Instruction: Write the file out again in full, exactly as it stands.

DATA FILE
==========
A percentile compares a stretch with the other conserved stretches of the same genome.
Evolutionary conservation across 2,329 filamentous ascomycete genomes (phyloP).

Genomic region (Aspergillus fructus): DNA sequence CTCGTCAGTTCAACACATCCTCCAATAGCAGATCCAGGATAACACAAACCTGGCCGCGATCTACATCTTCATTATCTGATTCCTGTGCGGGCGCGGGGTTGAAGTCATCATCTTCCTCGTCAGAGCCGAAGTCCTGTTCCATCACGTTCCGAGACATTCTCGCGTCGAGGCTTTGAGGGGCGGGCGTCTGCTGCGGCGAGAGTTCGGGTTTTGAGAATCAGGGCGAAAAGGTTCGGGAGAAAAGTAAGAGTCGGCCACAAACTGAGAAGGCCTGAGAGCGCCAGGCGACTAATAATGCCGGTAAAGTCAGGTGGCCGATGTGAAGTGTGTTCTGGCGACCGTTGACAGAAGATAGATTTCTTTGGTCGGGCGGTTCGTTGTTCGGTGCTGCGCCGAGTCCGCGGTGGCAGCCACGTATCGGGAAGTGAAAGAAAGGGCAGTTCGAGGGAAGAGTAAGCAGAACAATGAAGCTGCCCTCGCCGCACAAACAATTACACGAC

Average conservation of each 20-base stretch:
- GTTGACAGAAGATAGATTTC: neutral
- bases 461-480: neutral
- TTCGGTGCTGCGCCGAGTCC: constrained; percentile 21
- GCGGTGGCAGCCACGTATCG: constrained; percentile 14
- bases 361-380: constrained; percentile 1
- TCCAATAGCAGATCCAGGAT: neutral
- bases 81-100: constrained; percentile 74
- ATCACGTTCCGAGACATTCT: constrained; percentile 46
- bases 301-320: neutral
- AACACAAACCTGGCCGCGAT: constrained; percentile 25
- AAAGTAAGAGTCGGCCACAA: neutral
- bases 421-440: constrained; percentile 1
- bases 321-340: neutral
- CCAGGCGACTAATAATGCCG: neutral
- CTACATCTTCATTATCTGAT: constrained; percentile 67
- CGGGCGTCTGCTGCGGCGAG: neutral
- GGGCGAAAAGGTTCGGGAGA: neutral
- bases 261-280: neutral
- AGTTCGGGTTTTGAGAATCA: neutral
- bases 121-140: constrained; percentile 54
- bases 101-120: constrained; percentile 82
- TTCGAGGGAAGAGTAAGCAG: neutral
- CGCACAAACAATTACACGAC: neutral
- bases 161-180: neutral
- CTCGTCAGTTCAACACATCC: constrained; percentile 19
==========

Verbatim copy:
A percentile compares a stretch with the other conserved stretches of the same genome.
Evolutionary conservation across 2,329 filamentous ascomycete genomes (phyloP).

Genomic region (Aspergillus fructus): DNA sequence CTCGTCAGTTCAACACATCCTCCAATAGCAGATCCAGGATAACACAAACCTGGCCGCGATCTACATCTTCATTATCTGATTCCTGTGCGGGCGCGGGGTTGAAGTCATCATCTTCCTCGTCAGAGCCGAAGTCCTGTTCCATCACGTTCCGAGACATTCTCGCGTCGAGGCTTTGAGGGGCGGGCGTCTGCTGCGGCGAGAGTTCGGGTTTTGAGAATCAGGGCGAAAAGGTTCGGGAGAAAAGTAAGAGTCGGCCACAAACTGAGAAGGCCTGAGAGCGCCAGGCGACTAATAATGCCGGTAAAGTCAGGTGGCCGATGTGAAGTGTGTTCTGGCGACCGTTGACAGAAGATAGATTTCTTTGGTCGGGCGGTTCGTTGTTCGGTGCTGCGCCGAGTCCGCGGTGGCAGCCACGTATCGGGAAGTGAAAGAAAGGGCAGTTCGAGGGAAGAGTAAGCAGAACAATGAAGCTGCCCTCGCCGCACAAACAATTACACGAC

Average conservation of each 20-base stretch:
- GTTGACAGAAGATAGATTTC: neutral
- bases 461-480: neutral
- TTCGGTGCTGCGCCGAGTCC: constrained; percentile 21
- GCGGTGGCAGCCACGTATCG: constrained; percentile 14
- bases 361-380: constrained; percentile 1
- TCCAATAGCAGATCCAGGAT: neutral
- bases 81-100: constrained; percentile 74
- ATCACGTTCCGAGACATTCT: constrained; percentile 46
- bases 301-320: neutral
- AACACAAACCTGGCCGCGAT: constrained; percentile 25
- AAAGTAAGAGTCGGCCACAA: neutral
- bases 421-440: constrained; percentile 1
- bases 321-340: neutral
- CCAGGCGACTAATAATGCCG: neutral
- CTACATCTTCATTATCTGAT: constrained; percentile 67
- CGGGCGTCTGCTGCGGCGAG: neutral
- GGGCGAAAAGGTTCGGGAGA: neutral
- bases 261-280: neutral
- AGTTCGGGTTTTGAGAATCA: neutral
- bases 121-140: constrained; percentile 54
- bases 101-120: constrained; percentile 82
- TTCGAGGGAAGAGTAAGCAG: neutral
- CGCACAAACAATTACACGAC: neutral
- bases 161-180: neutral
- CTCGTCAGTTCAACACATCC: constrained; percentile 19